The House on Turk Street

Having tackled James M. Cain with "The Postman Always Rings Twice" and Raymond Chandler with "Poodle Springs," Bob Rafelson completes the troika of classic American crime writers with an adaptation of the Dashiell Hammett story, "The House on Turk Street."

Having tackled James M. Cain with “The Postman Always Rings Twice” and Raymond Chandler with “Poodle Springs,” Bob Rafelson completes the troika of classic American crime writers with an adaptation of the Dashiell Hammett story, “The House on Turk Street.” Serviceable and smoothly executed but somewhat hollow, the unsatisfyingly scripted thriller never quite cranks up enough sexual chemistry or complicity between the leads to give it real body. Released in Italy to modest gains after premiering at this summer’s Moscow Film Festival, the crime pic looks more suited to home entertainment than theatrical addresses.

While neither film had major commercial muscle, Rafelson’s fascination with contemporary noirs yielded edgier results with “Black Widow” and “Blood and Wine,” both of which were helped by more incisively drawn characters, tighter plotting and an invigorating mean streak.

Screenwriters Christopher Canaan and Steve Barancik update Hammett’s story to the present, throwing in some computer technology to contemporize the $10 million bank robbery that serves as the driving force behind a tale about a dysfunctional crime family and an auto theft cop in the wrong place at the wrong time.

Implored by a neighbor to bring home her runaway daughter, diabetic cop Jack Friar (Samuel L. Jackson) postpones his departure to play cello in a music festival and heads for Turk Street, where the missing girl is shacked up.

He stumbles by chance onto the lair of ace bank robber Tyrone (Stellan Skarsgard), his sultry plaything Erin (Milla Jovovich) and Hoop (Doug Hutchison), a hotheaded dolt who behaves like a resentful son toward Tyrone. The group’s suburban hideout is fronted by a seemingly innocuous elderly couple, the Quarres (Joss Ackland, Grace Zabriskie).

As the robbery preparations accelerate, Erin quietly plays Tyrone and Hoop off against each other, while at the same time stringing along David (Jonathan Higgins), the team’s inside man at the bank. She also warms to Jack, tied to a chair as he observes the friction within the band.

Left alone to watch the cop while her cohorts hit the bank, Erin panics when Jack slips into a diabetic coma. She drives to his house for an insulin kit, inexplicably picking up his cello while she’s there. A few smoldering glances later, she unties him for a sensual cello lesson. Lack of groundwork for both the sexual frisson and character motivation here is just one area in which the cogs of Canaan and Barancik’s script could use some oil.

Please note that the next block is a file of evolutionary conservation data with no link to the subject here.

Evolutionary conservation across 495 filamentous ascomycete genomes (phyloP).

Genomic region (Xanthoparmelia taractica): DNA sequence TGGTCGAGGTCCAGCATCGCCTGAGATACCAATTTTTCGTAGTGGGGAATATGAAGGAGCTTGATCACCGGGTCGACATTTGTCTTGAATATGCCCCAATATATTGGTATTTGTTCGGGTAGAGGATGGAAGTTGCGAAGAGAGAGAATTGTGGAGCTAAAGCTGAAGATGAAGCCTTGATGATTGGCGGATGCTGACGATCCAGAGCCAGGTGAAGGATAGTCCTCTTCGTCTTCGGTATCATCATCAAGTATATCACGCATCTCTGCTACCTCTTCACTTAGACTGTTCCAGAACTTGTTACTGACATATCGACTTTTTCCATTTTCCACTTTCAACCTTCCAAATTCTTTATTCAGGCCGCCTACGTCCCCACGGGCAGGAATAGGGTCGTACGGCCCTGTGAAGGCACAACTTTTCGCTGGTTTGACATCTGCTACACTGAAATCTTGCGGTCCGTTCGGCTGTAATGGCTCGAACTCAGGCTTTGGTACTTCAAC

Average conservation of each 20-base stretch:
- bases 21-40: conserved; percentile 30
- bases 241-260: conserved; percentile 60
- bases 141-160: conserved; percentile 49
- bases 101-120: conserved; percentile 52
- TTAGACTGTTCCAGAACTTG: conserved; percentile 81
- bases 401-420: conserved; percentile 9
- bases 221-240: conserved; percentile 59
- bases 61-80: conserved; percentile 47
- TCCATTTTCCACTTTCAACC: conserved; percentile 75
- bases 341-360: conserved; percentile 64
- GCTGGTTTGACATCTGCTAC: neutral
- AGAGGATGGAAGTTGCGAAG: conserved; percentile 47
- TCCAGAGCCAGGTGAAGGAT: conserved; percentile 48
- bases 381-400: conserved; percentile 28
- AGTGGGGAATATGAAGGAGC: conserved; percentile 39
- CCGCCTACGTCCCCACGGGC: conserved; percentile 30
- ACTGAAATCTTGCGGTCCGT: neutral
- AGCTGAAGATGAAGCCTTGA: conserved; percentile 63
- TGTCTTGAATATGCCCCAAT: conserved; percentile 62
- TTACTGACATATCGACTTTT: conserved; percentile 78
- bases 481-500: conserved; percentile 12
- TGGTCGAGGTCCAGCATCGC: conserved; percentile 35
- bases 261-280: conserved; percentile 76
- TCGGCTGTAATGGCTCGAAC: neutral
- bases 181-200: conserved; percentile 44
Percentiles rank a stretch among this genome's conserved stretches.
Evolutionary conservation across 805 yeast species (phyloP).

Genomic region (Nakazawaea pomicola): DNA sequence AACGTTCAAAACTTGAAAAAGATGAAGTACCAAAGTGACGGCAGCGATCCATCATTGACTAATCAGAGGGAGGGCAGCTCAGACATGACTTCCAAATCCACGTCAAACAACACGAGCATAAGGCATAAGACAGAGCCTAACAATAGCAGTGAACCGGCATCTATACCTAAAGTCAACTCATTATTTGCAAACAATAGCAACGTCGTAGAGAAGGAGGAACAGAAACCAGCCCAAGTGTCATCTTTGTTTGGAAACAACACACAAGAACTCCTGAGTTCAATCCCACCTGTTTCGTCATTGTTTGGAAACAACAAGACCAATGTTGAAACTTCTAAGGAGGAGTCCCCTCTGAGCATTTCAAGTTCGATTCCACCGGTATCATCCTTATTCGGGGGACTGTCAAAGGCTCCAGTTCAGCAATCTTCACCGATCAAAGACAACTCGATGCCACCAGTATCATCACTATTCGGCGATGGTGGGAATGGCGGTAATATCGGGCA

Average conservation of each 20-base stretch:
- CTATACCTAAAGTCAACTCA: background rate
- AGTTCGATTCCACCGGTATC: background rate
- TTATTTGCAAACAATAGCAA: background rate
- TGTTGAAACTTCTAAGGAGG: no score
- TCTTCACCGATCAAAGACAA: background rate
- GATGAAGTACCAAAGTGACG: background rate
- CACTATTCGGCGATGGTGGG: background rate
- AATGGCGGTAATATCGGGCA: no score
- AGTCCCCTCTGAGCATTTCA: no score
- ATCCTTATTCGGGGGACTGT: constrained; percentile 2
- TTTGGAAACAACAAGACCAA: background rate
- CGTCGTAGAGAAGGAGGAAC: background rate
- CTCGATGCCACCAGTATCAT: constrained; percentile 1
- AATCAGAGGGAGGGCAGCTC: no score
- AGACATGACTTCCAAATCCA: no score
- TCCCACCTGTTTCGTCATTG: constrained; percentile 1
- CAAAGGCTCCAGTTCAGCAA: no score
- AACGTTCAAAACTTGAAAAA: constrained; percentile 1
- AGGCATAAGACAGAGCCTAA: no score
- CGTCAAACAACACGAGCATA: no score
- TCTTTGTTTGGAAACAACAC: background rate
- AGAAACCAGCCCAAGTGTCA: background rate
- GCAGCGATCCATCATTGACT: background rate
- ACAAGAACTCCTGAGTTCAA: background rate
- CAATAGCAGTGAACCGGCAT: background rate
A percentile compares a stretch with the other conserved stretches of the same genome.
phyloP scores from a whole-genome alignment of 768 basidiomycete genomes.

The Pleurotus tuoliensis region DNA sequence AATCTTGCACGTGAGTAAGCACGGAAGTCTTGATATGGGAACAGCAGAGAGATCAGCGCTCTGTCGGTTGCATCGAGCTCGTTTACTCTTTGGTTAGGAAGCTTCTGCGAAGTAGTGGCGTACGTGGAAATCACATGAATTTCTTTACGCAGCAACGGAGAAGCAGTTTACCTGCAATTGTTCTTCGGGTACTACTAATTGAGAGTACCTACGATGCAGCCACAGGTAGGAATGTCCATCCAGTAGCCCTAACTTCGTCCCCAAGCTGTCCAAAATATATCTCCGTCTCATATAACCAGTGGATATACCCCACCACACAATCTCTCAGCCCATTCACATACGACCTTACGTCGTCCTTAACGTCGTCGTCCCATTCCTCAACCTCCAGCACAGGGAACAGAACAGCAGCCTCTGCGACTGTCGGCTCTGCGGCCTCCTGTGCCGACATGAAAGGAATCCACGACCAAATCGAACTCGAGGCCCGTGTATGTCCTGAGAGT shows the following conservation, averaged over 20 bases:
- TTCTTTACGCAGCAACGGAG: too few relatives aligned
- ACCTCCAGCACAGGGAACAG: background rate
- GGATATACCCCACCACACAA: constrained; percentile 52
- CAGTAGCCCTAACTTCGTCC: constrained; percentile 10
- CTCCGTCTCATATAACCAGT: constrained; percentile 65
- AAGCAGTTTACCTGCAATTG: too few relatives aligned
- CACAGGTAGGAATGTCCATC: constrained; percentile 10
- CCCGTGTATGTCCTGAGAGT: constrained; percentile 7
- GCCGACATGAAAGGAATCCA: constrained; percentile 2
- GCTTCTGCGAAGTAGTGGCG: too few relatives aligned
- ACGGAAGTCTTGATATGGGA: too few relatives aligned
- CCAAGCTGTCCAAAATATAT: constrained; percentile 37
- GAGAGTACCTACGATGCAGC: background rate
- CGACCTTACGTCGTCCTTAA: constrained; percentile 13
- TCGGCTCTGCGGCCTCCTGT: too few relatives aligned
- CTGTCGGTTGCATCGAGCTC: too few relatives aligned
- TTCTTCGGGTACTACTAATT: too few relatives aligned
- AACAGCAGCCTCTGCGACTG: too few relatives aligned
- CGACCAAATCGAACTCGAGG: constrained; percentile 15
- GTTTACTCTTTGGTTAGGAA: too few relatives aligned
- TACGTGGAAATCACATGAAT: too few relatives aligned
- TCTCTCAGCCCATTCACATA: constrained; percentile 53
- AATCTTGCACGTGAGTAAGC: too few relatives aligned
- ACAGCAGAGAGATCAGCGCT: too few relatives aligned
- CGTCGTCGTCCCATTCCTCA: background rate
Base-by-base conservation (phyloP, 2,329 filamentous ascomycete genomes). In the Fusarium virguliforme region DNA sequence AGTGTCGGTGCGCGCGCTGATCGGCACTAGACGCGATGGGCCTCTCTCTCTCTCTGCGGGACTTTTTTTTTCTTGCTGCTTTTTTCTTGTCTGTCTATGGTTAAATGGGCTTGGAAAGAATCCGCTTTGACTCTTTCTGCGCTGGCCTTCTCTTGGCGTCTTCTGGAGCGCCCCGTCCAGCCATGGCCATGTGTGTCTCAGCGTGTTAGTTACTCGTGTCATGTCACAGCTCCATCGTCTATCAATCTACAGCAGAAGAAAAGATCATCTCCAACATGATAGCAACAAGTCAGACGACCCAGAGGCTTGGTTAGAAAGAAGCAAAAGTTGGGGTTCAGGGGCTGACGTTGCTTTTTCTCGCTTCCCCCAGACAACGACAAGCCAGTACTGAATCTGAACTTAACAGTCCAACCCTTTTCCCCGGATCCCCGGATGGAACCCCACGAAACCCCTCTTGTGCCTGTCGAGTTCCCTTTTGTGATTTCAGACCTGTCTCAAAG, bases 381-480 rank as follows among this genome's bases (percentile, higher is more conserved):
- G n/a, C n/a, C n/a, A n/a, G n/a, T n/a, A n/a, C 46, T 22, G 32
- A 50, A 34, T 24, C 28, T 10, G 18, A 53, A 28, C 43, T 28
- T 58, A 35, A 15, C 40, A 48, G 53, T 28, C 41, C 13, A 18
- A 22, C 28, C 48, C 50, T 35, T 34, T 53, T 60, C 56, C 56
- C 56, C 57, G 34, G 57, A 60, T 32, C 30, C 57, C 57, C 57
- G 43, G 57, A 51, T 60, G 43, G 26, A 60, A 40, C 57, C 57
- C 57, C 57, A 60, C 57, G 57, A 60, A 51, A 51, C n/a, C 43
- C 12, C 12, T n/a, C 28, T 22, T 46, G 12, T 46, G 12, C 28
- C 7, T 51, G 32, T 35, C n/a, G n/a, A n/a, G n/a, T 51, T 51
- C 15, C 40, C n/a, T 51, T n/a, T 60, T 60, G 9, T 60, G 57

The robbery comes off as planned until David refuses to give up the password-protected disk containing vital bank transfer data unless he sees Erin. Hoop’s violent response represents a further hiccup, while Erin’s apparent loyalty to her crime partners and her romantic-protective instincts toward the cop keep all three men on their toes as they head for the Canadian border.

Bound and immobile for much of the action, Jackson brings his usual cool authority while inevitably remaining slightly subdued. Introduced swatting a fly with a spike-heeled shoe, Jovovich plays it smart and sexy but never quite gets into the spirit of the classic noir vamp enough to put across the idea of Erin as both little girl lost and cunning manipulator.

Skarsgard’s icy, gravel-voiced turn has arrogance but not much real menace, undersold in the final act by some stupid moves from a supposedly shrewd character, while Hutchison (“The Green Mile”) makes a volatile psychotic and Zabriskie and Ackland have fun playing sweet oldsters with criminal leanings.

Action is moderately suspenseful, directed by Rafelson with customary efficiency and shot in moody, shadowy tones. But ultimately, the operation feels like a disappointingly anonymous retread of standard genre material.

Pic was released in Italy under its original working title, “No Good Deed.”

The House on Turk Street

  • Production: A CDI Compagnia Distribuzione Internazionale-Medusa Film release (Italy) of a Peter Hoffman presentation of a Remstar (Canada)/Seven Arts (U.S.)/ApolloMedia (Germany) production. Produced by Sam Perlmutter, David Braun, Maxime Remillard, Andre Rouleau, Herb Nanas, Barry Berg. Executive producers, Julien Remillard, David E. Allen, Frank Hubner, Jan Fantl. Directed by Bob Rafelson. Screenplay, Christopher Canaan, Steve Barancik, based on the story by Dashiell Hammett.
  • Crew: Camera (Deluxe color), Juan Ruiz-Anchia; editor, William Scharf; music, Jeff Beal; production designer, Paul Peters; art director, Jean-Andre Carriere; set decorator, Susan MacQuarrie; costume designer, Mary Claire Hannan; sound (Dolby Digital), Sylvain Arsenault; line producer, Michel Siry; associate producer, Matthew Keene Smith; assistant director, Don Terry; casting, Victoria Burrows, Scott Boland. Reviewed at CDI screening room, Rome, Oct. 29, 2002. Running time: 103 MIN.
  • With: Jack Friar - Samuel L. Jackson Erin - Milla Jovovich Tyrone - Stellan Skarsgard Hoop - Doug Hutchison Mr. Quarre - Joss Ackland Mrs. Quarre - Grace Zabriskie David Brewster - Jonathan Higgins